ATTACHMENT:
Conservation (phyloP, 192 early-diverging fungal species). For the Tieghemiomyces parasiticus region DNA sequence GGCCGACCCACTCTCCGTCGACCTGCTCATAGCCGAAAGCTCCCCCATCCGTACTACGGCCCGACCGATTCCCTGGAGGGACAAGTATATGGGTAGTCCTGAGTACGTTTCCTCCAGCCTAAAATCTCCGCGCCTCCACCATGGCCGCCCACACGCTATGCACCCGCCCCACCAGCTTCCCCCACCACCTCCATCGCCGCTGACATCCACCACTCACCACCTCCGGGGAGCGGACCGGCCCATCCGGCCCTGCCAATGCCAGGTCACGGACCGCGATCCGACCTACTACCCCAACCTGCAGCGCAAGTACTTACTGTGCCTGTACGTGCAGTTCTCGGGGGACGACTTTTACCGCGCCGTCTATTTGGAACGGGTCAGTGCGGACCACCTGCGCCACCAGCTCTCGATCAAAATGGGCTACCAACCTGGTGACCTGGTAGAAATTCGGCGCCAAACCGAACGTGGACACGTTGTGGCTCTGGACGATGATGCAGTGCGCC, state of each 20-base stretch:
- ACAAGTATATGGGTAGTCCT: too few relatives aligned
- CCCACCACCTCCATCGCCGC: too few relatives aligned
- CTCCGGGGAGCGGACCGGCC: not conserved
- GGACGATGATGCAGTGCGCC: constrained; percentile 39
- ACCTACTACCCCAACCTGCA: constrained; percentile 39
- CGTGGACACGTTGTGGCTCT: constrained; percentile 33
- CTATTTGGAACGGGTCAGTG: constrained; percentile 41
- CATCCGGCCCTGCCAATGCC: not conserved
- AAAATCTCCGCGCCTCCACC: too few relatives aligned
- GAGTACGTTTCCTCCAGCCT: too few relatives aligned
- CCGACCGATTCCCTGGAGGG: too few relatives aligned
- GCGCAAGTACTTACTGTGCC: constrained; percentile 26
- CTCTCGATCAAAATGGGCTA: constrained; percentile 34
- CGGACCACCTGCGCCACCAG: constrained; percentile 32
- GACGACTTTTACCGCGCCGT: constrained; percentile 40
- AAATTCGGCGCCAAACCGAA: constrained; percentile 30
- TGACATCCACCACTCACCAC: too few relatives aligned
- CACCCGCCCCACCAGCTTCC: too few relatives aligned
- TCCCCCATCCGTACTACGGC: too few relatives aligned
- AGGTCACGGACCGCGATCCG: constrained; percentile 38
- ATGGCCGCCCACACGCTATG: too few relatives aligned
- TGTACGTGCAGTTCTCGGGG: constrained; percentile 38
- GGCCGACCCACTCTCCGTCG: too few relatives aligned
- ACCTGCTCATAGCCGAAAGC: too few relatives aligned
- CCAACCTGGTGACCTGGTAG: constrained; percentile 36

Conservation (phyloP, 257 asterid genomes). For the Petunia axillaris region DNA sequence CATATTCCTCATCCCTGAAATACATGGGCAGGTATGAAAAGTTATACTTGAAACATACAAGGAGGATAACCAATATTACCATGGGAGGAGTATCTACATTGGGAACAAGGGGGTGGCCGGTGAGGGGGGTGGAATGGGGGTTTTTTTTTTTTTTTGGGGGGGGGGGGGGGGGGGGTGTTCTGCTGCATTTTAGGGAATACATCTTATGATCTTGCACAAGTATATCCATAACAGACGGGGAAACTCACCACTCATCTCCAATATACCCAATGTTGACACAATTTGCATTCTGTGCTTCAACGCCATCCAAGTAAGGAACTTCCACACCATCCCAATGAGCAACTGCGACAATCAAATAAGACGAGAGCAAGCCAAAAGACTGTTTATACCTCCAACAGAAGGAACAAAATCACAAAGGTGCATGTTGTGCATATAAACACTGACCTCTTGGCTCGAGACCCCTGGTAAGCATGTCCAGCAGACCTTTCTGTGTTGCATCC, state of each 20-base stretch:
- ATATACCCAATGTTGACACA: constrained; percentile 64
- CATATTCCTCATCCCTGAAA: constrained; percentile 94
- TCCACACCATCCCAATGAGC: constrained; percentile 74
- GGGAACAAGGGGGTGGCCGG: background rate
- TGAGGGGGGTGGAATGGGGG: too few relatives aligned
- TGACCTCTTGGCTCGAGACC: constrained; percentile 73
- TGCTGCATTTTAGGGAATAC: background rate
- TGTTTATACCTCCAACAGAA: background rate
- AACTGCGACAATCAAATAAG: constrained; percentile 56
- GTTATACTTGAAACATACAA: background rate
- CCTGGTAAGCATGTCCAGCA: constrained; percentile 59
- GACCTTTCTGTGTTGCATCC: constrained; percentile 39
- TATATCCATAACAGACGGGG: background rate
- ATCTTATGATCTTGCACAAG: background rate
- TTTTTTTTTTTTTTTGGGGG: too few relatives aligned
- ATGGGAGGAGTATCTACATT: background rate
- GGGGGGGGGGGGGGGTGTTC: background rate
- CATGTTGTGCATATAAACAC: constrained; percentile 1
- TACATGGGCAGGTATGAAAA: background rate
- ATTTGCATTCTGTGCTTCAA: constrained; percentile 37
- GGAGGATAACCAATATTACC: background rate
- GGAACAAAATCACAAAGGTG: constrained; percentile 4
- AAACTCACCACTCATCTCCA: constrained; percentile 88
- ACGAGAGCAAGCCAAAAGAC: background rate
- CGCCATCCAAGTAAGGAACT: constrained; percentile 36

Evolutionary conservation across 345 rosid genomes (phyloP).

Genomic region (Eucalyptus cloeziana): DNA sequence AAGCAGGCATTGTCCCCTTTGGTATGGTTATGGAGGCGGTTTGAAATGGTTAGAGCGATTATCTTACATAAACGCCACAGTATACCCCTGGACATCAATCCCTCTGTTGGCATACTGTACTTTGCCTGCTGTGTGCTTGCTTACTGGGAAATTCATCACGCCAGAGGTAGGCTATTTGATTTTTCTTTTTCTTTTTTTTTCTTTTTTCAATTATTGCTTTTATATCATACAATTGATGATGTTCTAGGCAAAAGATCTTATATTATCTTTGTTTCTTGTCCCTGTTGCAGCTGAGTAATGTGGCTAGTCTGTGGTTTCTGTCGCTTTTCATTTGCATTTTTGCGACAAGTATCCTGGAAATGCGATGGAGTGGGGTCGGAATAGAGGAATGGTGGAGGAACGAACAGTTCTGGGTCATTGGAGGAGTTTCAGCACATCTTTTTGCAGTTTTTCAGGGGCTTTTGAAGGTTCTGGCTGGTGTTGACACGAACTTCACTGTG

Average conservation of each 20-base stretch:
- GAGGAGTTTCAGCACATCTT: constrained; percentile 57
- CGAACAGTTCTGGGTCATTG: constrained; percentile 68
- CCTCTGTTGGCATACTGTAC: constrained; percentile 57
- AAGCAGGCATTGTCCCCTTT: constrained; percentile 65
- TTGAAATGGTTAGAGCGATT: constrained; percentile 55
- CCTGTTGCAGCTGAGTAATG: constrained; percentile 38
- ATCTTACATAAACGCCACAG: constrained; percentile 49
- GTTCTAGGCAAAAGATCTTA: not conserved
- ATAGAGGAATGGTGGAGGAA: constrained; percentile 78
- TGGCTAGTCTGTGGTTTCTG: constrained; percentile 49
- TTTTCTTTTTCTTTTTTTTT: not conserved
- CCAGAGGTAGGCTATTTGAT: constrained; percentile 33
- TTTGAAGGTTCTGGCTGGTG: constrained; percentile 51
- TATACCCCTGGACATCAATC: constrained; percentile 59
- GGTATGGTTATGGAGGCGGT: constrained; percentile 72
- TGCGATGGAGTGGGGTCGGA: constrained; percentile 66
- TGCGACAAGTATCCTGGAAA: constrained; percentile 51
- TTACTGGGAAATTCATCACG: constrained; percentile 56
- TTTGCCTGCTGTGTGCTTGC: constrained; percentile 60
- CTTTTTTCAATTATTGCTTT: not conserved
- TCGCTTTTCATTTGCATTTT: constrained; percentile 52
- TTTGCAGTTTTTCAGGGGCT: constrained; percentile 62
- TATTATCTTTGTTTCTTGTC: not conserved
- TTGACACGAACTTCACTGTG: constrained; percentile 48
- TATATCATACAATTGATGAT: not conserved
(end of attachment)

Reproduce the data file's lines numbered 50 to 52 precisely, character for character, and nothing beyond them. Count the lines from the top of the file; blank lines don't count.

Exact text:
- AAACTCACCACTCATCTCCA: constrained; percentile 88
- ACGAGAGCAAGCCAAAAGAC: background rate
- CGCCATCCAAGTAAGGAACT: constrained; percentile 36